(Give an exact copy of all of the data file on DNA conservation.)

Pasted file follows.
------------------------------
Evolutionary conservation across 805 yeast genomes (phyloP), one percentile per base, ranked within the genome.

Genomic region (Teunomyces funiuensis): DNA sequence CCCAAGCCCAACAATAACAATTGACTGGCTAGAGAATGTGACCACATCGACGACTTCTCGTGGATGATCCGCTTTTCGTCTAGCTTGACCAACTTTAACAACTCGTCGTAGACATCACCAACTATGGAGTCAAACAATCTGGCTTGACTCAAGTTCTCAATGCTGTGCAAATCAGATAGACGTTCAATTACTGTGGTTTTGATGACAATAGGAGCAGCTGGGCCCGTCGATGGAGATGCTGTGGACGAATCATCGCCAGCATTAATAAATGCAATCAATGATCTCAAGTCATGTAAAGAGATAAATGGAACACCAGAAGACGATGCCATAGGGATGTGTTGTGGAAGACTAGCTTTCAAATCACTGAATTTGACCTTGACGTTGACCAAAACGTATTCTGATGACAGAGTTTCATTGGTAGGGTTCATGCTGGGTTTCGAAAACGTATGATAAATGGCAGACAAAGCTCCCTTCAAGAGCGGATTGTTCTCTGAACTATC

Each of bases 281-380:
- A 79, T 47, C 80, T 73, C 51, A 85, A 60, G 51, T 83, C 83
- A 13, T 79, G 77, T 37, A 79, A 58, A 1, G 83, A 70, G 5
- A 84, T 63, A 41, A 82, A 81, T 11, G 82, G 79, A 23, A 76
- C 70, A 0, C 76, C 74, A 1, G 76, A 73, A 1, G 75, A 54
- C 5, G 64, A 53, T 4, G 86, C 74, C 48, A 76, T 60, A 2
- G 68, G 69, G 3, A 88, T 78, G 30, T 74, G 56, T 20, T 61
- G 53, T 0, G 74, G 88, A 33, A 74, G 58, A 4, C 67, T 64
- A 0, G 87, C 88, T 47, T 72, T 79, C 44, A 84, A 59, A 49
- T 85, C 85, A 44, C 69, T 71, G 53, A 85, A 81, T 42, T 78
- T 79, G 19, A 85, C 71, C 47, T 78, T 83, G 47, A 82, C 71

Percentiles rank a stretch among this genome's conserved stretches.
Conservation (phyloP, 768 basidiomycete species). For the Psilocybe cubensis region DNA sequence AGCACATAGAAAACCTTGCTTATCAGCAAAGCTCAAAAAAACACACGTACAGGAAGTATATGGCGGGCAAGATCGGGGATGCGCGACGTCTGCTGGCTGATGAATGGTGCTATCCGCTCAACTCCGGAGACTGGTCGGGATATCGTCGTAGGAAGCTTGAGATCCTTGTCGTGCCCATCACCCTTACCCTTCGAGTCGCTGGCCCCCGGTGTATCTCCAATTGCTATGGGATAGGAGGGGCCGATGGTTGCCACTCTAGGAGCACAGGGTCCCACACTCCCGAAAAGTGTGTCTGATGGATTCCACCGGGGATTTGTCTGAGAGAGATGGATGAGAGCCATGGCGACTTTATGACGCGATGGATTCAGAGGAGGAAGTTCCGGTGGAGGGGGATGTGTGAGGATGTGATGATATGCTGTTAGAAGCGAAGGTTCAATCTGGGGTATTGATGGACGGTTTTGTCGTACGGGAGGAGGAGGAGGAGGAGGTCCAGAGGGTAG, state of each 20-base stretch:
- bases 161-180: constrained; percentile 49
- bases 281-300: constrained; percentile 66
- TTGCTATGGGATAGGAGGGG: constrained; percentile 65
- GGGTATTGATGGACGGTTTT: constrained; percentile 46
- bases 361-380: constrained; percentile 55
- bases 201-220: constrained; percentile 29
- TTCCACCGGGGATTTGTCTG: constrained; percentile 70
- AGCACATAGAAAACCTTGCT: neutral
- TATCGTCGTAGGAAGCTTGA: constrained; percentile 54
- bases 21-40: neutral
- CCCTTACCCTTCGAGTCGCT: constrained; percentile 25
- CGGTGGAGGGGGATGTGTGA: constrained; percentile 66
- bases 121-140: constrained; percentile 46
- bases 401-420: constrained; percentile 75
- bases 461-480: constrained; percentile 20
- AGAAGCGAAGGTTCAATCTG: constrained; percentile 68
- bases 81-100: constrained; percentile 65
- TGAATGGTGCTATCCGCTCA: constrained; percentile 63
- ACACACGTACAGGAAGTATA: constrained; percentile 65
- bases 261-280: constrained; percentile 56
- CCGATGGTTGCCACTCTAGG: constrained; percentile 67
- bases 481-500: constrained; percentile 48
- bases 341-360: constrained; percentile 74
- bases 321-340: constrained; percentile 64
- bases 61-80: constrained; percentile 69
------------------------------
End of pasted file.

Evolutionary conservation across 805 yeast genomes (phyloP), one percentile per base, ranked within the genome.

Genomic region (Teunomyces funiuensis): DNA sequence CCCAAGCCCAACAATAACAATTGACTGGCTAGAGAATGTGACCACATCGACGACTTCTCGTGGATGATCCGCTTTTCGTCTAGCTTGACCAACTTTAACAACTCGTCGTAGACATCACCAACTATGGAGTCAAACAATCTGGCTTGACTCAAGTTCTCAATGCTGTGCAAATCAGATAGACGTTCAATTACTGTGGTTTTGATGACAATAGGAGCAGCTGGGCCCGTCGATGGAGATGCTGTGGACGAATCATCGCCAGCATTAATAAATGCAATCAATGATCTCAAGTCATGTAAAGAGATAAATGGAACACCAGAAGACGATGCCATAGGGATGTGTTGTGGAAGACTAGCTTTCAAATCACTGAATTTGACCTTGACGTTGACCAAAACGTATTCTGATGACAGAGTTTCATTGGTAGGGTTCATGCTGGGTTTCGAAAACGTATGATAAATGGCAGACAAAGCTCCCTTCAAGAGCGGATTGTTCTCTGAACTATC

Each of bases 281-380:
- A 79, T 47, C 80, T 73, C 51, A 85, A 60, G 51, T 83, C 83
- A 13, T 79, G 77, T 37, A 79, A 58, A 1, G 83, A 70, G 5
- A 84, T 63, A 41, A 82, A 81, T 11, G 82, G 79, A 23, A 76
- C 70, A 0, C 76, C 74, A 1, G 76, A 73, A 1, G 75, A 54
- C 5, G 64, A 53, T 4, G 86, C 74, C 48, A 76, T 60, A 2
- G 68, G 69, G 3, A 88, T 78, G 30, T 74, G 56, T 20, T 61
- G 53, T 0, G 74, G 88, A 33, A 74, G 58, A 4, C 67, T 64
- A 0, G 87, C 88, T 47, T 72, T 79, C 44, A 84, A 59, A 49
- T 85, C 85, A 44, C 69, T 71, G 53, A 85, A 81, T 42, T 78
- T 79, G 19, A 85, C 71, C 47, T 78, T 83, G 47, A 82, C 71

Percentiles rank a stretch among this genome's conserved stretches.
Conservation (phyloP, 768 basidiomycete species). For the Psilocybe cubensis region DNA sequence AGCACATAGAAAACCTTGCTTATCAGCAAAGCTCAAAAAAACACACGTACAGGAAGTATATGGCGGGCAAGATCGGGGATGCGCGACGTCTGCTGGCTGATGAATGGTGCTATCCGCTCAACTCCGGAGACTGGTCGGGATATCGTCGTAGGAAGCTTGAGATCCTTGTCGTGCCCATCACCCTTACCCTTCGAGTCGCTGGCCCCCGGTGTATCTCCAATTGCTATGGGATAGGAGGGGCCGATGGTTGCCACTCTAGGAGCACAGGGTCCCACACTCCCGAAAAGTGTGTCTGATGGATTCCACCGGGGATTTGTCTGAGAGAGATGGATGAGAGCCATGGCGACTTTATGACGCGATGGATTCAGAGGAGGAAGTTCCGGTGGAGGGGGATGTGTGAGGATGTGATGATATGCTGTTAGAAGCGAAGGTTCAATCTGGGGTATTGATGGACGGTTTTGTCGTACGGGAGGAGGAGGAGGAGGAGGTCCAGAGGGTAG, state of each 20-base stretch:
- bases 161-180: constrained; percentile 49
- bases 281-300: constrained; percentile 66
- TTGCTATGGGATAGGAGGGG: constrained; percentile 65
- GGGTATTGATGGACGGTTTT: constrained; percentile 46
- bases 361-380: constrained; percentile 55
- bases 201-220: constrained; percentile 29
- TTCCACCGGGGATTTGTCTG: constrained; percentile 70
- AGCACATAGAAAACCTTGCT: neutral
- TATCGTCGTAGGAAGCTTGA: constrained; percentile 54
- bases 21-40: neutral
- CCCTTACCCTTCGAGTCGCT: constrained; percentile 25
- CGGTGGAGGGGGATGTGTGA: constrained; percentile 66
- bases 121-140: constrained; percentile 46
- bases 401-420: constrained; percentile 75
- bases 461-480: constrained; percentile 20
- AGAAGCGAAGGTTCAATCTG: constrained; percentile 68
- bases 81-100: constrained; percentile 65
- TGAATGGTGCTATCCGCTCA: constrained; percentile 63
- ACACACGTACAGGAAGTATA: constrained; percentile 65
- bases 261-280: constrained; percentile 56
- CCGATGGTTGCCACTCTAGG: constrained; percentile 67
- bases 481-500: constrained; percentile 48
- bases 341-360: constrained; percentile 74
- bases 321-340: constrained; percentile 64
- bases 61-80: constrained; percentile 69